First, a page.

The title of this post is a definite generalisation and obvious assumption. But, how have I arrived at this point of view? Yesterday (25th February 2012), saw the first GCIS Website Content Managers Workshop for 2012 hosted in Pretoria. For the “un-Governmentalised”, GCIS is an acronym for Government Communications and Information Systems, the national body mandated to provide clear website guidelines for all national government departments and provinces. As part of the contingency sent to this workshop, it gave us a good chance to speak to other government website managers. It was a successful workshop with many of the attendees asking that it be held quarterly and not annually as it is currently.
Why SA government websites fail:
Of course there are a number of reasons why government websites in our country seem antiquated and irrelevant. I’ve chosen to focus on the ones that I heard most while at the GCIS Workshop. After this post I hope I get invited to the next one.
1. A general lack of e-Government understanding.
Before we approach this point, click here for more info on e-Government. Unfortunately this is a common problem within many, if not most, government departments. Sometimes it manifests at the top with website managers unable to convince their MEC’s and/or Ministers that they require support, whether that support may be financial or advocacy. In rare cases, lack of e-Government understanding occurs on the operational level, with IT managers who see their sites as online brochures and nothing more.
2. Split between Communications and IT.
The lack of e-Government understanding, and it’s transversal qualities inevitably leads to the scenario of this point. A website team split between the communications department and the Information Technology unit. And here the website floats in limbo. Caught between a communications team, who consider websites and online platforms a “nice to have”. And the IT unit who hate being pestered by the Comms people who always want changes and new features on the website. It’s not uncommon to find whole departmental websites maintained by one or two people.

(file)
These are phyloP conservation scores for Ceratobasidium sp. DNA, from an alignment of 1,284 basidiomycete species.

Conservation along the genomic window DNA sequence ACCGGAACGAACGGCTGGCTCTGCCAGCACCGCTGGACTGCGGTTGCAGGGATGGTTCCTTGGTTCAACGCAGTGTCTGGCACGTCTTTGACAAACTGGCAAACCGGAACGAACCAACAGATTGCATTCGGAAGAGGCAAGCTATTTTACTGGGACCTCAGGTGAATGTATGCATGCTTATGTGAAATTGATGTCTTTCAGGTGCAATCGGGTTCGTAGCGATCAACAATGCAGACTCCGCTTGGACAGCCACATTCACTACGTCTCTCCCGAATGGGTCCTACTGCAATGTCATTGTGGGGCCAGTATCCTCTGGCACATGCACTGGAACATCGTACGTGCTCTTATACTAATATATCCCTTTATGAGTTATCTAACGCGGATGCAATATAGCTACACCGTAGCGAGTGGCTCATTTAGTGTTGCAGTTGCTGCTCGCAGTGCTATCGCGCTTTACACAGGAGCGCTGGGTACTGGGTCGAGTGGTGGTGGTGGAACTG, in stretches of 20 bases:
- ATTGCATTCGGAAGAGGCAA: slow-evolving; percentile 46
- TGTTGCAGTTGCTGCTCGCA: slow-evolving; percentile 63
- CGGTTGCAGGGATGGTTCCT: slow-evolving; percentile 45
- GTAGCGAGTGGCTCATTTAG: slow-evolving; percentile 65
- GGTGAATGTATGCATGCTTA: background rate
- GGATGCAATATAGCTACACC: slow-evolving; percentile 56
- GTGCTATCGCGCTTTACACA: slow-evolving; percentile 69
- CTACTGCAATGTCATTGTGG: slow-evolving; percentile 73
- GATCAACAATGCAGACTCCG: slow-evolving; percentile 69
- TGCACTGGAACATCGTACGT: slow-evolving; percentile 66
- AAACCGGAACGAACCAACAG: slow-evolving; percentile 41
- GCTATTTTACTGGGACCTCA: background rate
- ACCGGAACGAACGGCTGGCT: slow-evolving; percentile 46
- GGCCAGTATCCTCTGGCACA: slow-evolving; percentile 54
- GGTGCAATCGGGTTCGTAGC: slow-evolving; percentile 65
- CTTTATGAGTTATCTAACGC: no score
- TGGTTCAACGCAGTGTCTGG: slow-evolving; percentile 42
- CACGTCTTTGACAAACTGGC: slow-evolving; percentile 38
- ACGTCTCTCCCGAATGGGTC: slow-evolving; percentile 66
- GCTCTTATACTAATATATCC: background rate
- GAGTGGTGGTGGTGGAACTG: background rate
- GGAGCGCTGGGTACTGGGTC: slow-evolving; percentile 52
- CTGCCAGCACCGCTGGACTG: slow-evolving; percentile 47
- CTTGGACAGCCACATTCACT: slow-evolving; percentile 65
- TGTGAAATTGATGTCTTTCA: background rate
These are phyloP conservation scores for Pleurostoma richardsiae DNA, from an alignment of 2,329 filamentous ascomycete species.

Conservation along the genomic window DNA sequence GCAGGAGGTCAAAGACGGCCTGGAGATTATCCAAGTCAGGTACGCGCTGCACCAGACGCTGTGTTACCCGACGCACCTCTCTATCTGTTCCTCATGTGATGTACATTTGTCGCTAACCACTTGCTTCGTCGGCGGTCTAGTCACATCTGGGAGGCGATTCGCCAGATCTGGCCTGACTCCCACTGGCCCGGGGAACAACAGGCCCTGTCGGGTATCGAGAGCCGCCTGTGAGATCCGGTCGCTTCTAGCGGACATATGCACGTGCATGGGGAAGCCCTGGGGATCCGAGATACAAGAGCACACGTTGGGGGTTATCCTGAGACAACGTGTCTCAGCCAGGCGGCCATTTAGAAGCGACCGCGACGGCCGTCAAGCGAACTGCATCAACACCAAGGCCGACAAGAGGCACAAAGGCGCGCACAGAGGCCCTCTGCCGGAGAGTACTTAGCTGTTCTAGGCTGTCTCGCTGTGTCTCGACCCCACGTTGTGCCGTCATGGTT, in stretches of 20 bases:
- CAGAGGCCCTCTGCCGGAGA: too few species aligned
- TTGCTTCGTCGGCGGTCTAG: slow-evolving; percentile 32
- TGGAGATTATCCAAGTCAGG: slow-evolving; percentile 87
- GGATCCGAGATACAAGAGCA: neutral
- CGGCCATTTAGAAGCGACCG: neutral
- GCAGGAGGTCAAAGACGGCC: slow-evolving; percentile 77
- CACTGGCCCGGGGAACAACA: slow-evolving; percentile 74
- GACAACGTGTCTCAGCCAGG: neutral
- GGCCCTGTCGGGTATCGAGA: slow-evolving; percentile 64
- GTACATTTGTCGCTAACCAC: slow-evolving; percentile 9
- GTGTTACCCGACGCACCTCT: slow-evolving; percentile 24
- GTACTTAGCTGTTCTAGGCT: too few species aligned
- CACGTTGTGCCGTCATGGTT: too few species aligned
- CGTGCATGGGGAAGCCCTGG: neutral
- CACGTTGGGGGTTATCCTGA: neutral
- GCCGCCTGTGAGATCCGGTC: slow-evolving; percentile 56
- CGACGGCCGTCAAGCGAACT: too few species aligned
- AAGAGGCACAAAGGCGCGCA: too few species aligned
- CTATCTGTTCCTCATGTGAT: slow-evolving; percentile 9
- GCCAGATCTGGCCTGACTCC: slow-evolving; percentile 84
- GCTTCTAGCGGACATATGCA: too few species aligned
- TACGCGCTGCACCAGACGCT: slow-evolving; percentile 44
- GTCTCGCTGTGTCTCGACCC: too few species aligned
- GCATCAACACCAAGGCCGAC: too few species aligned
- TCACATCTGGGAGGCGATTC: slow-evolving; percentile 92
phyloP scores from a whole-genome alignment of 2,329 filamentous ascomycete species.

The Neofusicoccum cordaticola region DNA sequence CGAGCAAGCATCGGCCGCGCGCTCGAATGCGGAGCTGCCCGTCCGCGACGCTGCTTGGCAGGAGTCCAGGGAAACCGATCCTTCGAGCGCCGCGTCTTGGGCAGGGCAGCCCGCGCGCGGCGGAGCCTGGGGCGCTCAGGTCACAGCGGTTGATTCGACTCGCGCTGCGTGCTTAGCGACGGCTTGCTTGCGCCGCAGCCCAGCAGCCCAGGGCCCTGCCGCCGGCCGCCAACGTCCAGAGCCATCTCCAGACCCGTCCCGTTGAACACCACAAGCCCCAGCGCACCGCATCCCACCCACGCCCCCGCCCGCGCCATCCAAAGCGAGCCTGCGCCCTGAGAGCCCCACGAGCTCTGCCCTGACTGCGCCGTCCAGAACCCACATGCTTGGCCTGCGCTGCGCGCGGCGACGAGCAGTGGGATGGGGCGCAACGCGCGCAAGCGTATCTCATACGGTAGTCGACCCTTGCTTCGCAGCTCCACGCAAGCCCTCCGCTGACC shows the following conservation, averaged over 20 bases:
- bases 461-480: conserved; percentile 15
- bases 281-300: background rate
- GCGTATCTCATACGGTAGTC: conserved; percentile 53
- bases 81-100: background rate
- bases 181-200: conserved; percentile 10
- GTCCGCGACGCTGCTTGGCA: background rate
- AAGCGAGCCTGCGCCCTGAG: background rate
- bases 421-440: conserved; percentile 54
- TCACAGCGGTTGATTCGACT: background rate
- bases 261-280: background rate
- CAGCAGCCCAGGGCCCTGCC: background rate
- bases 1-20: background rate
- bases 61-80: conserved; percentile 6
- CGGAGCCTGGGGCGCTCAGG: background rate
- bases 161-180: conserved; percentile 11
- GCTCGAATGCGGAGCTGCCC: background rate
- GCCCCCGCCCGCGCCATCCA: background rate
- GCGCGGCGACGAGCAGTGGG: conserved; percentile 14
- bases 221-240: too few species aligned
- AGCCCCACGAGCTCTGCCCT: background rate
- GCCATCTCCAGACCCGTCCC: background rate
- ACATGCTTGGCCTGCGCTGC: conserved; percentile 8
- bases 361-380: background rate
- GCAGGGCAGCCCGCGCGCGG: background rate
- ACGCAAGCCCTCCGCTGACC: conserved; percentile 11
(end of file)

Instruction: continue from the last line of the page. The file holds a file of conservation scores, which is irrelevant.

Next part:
3. No Strategies or Policies for Site content, Mobile or Social Media
Websites being the adopted child in the unholy marriage between government Comms and IT cause another fatal blow to the websites success. Caught between these two oft warring factions, websites are left without a clear development roadmap. Research into new technologies such as mobile and/or social media becomes a mere luxury. And once funding for the website finally dries up, all the operational team working can hope to do is keep the lights on while mom and dad are out painting the night red.
3. Forced to use SITA services
After this, my first year in e-government, I have quickly realised that the unpopular guys in the rooms tend to be SITA. Government Departments and provinces are compelled to use SITA for all IT related services (There are some that secretly bypass this). What this means is that procurement becomes a nightmare. It took us a more than a full year to employ one more website developer. All websites are hosted by SITA, who sometimes (I’m being kind) are unable to provide adequate infrastructure despite signed Service Level Agreements. This is a big point but I’m cutting it short here.
4. Their websites are still built with HTML pages
So, without any strategy, basic IT support and minimal funding are we surprised that many of our government sites and still built with manually linked HTML pages? This is the equivalent of going to a Transport conference to discuss the new features our cars should have and some of the guys pull up with a horse and cart. Fortunately, many departments are now doing Content Management System assessments.